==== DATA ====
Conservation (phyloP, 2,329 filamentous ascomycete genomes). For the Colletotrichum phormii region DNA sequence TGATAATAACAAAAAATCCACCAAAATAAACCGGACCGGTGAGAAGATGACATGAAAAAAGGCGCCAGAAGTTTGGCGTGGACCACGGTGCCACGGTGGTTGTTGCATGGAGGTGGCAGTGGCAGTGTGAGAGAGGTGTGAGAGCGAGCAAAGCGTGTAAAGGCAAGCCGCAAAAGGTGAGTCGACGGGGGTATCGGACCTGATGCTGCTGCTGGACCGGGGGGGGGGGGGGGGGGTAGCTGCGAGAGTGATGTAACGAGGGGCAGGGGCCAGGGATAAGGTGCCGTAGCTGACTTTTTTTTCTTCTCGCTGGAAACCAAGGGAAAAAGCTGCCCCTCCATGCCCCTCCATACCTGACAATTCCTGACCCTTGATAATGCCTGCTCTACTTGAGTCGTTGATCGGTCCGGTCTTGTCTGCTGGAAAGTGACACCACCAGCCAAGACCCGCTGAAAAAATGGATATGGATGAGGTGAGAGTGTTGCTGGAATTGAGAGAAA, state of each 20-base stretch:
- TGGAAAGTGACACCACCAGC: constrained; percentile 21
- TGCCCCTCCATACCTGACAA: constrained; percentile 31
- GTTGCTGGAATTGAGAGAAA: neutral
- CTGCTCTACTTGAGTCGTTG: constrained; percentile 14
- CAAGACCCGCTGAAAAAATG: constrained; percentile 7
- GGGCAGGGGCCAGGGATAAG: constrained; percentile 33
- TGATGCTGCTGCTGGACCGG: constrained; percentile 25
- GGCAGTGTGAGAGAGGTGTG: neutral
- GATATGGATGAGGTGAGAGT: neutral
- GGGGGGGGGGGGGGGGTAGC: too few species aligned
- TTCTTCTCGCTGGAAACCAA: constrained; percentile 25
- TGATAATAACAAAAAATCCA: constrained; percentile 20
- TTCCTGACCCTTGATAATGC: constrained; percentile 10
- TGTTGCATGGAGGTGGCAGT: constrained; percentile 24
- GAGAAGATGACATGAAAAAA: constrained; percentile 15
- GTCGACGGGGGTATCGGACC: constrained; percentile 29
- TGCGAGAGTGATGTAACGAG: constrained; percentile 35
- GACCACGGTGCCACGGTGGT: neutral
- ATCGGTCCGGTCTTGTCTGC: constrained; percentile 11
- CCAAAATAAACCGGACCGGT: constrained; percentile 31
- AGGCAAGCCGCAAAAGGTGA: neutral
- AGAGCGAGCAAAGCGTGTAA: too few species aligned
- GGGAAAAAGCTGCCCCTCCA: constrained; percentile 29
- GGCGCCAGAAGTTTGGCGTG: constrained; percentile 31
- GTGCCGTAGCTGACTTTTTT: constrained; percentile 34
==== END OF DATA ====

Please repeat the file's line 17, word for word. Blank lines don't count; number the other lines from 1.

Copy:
- GTCGACGGGGGTATCGGACC: constrained; percentile 29